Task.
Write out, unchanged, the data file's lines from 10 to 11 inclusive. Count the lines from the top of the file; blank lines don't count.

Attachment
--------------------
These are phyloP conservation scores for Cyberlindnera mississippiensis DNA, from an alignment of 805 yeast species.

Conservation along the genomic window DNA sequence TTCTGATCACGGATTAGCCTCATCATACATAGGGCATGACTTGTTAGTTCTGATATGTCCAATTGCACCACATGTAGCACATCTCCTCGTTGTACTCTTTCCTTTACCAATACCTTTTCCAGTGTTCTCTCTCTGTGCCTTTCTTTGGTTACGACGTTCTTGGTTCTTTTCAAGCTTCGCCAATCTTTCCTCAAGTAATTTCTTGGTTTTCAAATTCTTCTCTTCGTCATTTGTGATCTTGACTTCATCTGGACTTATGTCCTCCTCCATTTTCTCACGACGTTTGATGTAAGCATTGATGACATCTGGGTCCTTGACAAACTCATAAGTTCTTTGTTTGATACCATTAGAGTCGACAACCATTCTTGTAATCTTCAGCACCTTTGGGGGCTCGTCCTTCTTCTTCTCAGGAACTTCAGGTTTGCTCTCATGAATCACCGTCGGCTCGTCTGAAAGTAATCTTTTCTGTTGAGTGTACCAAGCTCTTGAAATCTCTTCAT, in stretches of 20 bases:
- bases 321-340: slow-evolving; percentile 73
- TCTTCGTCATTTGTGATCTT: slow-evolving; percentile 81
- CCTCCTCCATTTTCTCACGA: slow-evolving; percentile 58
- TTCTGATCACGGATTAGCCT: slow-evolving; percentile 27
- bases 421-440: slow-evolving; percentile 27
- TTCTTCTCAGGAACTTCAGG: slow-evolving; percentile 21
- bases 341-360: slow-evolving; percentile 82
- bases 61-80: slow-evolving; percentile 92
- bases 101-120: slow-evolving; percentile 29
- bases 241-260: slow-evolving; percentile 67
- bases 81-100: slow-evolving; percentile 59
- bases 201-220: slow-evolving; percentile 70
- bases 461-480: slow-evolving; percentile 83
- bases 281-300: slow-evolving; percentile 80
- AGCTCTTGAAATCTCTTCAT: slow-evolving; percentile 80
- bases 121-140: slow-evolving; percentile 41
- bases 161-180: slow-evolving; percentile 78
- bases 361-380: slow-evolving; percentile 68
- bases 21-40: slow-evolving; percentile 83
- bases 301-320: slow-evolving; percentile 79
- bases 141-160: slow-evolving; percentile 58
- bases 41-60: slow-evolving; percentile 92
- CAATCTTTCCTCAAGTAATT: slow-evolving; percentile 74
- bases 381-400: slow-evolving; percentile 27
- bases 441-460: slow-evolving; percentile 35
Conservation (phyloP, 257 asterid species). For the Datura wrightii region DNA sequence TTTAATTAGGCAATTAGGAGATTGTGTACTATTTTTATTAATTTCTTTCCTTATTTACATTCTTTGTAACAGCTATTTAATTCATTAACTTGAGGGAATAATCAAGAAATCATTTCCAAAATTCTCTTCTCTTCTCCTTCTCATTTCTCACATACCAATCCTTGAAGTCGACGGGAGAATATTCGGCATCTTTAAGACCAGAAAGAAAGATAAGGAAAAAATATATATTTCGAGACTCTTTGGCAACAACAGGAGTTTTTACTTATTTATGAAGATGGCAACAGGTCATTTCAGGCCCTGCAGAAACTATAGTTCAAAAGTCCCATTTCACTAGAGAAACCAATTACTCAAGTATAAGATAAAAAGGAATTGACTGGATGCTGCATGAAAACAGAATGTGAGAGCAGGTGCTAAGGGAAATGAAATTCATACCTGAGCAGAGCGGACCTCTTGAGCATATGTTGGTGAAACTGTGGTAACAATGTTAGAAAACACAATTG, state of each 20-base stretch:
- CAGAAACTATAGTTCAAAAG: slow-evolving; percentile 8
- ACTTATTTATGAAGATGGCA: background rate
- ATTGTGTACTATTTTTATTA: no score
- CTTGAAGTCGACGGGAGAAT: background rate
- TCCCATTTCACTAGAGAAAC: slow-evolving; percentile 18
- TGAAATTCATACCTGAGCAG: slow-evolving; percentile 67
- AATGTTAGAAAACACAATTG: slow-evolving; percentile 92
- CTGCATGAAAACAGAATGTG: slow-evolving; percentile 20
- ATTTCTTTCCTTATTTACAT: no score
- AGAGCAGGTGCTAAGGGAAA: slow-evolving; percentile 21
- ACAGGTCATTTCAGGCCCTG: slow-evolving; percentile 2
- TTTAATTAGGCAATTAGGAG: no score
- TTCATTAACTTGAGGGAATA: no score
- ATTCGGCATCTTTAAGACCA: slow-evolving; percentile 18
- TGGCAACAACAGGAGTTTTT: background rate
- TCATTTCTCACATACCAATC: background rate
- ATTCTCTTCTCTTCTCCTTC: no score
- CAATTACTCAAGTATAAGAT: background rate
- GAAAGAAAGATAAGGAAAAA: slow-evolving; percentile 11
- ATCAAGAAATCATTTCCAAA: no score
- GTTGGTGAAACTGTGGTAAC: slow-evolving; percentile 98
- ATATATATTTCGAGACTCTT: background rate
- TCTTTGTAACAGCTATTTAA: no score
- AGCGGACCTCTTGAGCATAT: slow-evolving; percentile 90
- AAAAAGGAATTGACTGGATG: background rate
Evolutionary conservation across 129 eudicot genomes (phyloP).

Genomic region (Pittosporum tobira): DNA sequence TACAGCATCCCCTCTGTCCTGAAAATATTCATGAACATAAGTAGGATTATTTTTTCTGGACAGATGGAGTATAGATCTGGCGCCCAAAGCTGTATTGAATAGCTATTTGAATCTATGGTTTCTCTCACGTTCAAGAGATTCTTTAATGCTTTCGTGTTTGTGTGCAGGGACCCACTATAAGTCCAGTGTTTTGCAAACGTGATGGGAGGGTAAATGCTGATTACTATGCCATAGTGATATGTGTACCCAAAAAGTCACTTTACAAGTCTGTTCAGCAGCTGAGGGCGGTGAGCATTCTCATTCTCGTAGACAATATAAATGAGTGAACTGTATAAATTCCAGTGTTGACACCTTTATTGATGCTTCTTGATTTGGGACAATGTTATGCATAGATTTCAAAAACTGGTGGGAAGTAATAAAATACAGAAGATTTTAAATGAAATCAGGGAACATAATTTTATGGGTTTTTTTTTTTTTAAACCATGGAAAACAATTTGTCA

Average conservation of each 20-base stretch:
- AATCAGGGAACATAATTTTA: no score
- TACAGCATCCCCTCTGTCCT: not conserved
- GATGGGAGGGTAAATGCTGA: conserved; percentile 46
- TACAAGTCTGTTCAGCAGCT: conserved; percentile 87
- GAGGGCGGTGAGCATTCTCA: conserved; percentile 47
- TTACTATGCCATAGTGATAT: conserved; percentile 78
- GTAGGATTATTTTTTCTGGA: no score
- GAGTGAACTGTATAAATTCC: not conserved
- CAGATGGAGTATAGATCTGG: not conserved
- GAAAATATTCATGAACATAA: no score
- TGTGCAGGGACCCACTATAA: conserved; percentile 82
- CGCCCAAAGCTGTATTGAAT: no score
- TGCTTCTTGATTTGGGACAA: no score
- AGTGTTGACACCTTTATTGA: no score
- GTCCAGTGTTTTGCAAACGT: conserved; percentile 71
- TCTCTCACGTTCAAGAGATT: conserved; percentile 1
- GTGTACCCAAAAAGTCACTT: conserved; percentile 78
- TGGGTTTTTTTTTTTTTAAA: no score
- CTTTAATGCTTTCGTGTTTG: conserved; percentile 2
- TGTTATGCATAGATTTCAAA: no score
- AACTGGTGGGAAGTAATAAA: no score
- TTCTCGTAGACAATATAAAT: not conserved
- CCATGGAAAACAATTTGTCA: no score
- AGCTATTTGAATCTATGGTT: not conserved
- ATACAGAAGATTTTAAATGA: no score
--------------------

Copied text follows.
- bases 61-80: slow-evolving; percentile 92
- bases 101-120: slow-evolving; percentile 29